Allen Hussey, the director of Northwestern University's chemical laboratories, discusses the frequent breakdowns of the IR-2T spectrophotometer, the practical and ethical barriers to selling it to recoup expenses, and in lieu of a refund solicits a financial gift from the company.
The Beckman Instruments IR spectrophotometers began as a request from the Office of Rubber Reserve to Arnold O. Beckman in 1942, asking for an infrared spectrophotometer that they could use to create rubber. Under this contract, Beckman Instruments developed a single-beam spectrophotometer based on Robert Battrain’s extant design, which in 1942 was sold as the IR-1. With the IR-4 in 1956, Beckman Instruments branched out into double-beam design and kicked off a golden age of IR spectrophotometer production that lasted until 1973.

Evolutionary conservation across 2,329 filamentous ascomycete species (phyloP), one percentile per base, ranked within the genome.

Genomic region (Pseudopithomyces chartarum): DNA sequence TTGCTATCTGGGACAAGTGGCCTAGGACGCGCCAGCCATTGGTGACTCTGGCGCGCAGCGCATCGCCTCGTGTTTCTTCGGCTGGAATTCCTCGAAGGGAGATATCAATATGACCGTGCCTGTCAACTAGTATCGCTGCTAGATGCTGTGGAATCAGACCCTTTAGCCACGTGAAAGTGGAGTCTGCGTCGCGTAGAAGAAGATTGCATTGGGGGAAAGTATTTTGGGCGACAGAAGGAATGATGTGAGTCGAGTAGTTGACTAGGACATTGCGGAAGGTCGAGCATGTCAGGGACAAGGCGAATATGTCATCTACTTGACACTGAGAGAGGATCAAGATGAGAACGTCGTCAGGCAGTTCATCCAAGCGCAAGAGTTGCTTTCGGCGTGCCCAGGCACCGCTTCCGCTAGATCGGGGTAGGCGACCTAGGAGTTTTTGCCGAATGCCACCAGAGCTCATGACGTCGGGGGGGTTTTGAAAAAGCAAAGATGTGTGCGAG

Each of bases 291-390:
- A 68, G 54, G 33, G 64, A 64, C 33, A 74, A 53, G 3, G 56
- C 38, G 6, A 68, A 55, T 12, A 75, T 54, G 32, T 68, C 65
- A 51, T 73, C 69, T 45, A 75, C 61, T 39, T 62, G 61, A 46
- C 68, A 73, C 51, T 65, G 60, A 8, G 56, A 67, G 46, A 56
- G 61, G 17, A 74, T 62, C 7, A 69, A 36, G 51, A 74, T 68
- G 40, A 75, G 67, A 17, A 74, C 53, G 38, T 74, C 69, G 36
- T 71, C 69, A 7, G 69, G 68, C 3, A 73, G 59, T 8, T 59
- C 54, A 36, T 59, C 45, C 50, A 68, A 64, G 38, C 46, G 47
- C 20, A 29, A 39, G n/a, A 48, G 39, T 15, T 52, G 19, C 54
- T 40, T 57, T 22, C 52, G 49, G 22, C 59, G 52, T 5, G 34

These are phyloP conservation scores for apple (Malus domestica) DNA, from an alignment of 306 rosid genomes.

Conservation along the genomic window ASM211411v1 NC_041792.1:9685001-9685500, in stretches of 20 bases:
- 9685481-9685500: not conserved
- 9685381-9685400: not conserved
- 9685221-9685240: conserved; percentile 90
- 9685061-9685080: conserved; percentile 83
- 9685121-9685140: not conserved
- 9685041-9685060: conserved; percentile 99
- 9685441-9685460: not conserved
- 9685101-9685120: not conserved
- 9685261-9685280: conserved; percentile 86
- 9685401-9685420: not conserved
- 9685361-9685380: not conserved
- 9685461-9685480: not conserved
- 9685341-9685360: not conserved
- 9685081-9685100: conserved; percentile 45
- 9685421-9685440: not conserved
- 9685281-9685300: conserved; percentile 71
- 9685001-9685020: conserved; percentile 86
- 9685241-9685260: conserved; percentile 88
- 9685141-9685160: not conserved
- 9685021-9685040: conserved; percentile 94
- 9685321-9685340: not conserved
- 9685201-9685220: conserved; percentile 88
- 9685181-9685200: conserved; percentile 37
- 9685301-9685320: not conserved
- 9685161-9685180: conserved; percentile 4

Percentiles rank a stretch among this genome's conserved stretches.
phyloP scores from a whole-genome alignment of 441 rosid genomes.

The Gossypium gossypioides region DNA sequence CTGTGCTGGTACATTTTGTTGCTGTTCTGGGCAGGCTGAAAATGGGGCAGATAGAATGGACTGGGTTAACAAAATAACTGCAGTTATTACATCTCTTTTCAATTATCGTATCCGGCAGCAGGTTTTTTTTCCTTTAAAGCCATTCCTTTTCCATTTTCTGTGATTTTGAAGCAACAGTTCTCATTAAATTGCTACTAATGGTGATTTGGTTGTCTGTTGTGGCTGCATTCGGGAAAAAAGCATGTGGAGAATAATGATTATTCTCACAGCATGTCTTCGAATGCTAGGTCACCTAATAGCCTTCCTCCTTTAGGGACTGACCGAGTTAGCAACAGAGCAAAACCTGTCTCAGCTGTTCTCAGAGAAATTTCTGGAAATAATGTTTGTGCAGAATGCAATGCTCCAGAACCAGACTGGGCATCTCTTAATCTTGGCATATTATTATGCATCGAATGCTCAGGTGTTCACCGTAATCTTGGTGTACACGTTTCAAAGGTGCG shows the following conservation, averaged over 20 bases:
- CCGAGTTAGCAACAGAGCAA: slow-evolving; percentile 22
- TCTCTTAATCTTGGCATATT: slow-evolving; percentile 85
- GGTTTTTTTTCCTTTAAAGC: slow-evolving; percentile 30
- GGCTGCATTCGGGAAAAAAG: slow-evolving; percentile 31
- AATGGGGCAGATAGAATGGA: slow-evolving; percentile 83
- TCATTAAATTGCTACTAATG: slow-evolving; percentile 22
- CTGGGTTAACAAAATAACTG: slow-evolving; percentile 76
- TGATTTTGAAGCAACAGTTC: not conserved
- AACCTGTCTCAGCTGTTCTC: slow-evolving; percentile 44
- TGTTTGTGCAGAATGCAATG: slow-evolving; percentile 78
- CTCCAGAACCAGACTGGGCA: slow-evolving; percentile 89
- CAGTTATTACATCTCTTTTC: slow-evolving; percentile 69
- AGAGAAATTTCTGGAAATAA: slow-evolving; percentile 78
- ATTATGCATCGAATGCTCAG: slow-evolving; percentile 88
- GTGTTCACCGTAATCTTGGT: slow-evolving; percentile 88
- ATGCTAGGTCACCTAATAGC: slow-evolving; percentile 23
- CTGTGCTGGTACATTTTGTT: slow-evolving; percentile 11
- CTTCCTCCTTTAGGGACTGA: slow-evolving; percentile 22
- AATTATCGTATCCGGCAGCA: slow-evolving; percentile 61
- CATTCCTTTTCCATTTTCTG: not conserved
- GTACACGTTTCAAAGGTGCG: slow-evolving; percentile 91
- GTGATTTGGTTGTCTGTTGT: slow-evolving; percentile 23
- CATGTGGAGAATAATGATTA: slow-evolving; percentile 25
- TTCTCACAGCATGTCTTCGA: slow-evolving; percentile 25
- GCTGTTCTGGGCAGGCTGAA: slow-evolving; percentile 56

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|Original file type||TIFF|
|Rights||In Copyright - Rights-holder(s) Unlocatable or Unidentifiable|
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Hussey, Allen S. “Letter from Allen S. Hussey to Arnold O. Beckman,” April 30, 1954. Beckman Historical Collection, Box 14, Folder 1. Science History Institute. Philadelphia. https://digital.sciencehistory.org/works/qf85nb79n.
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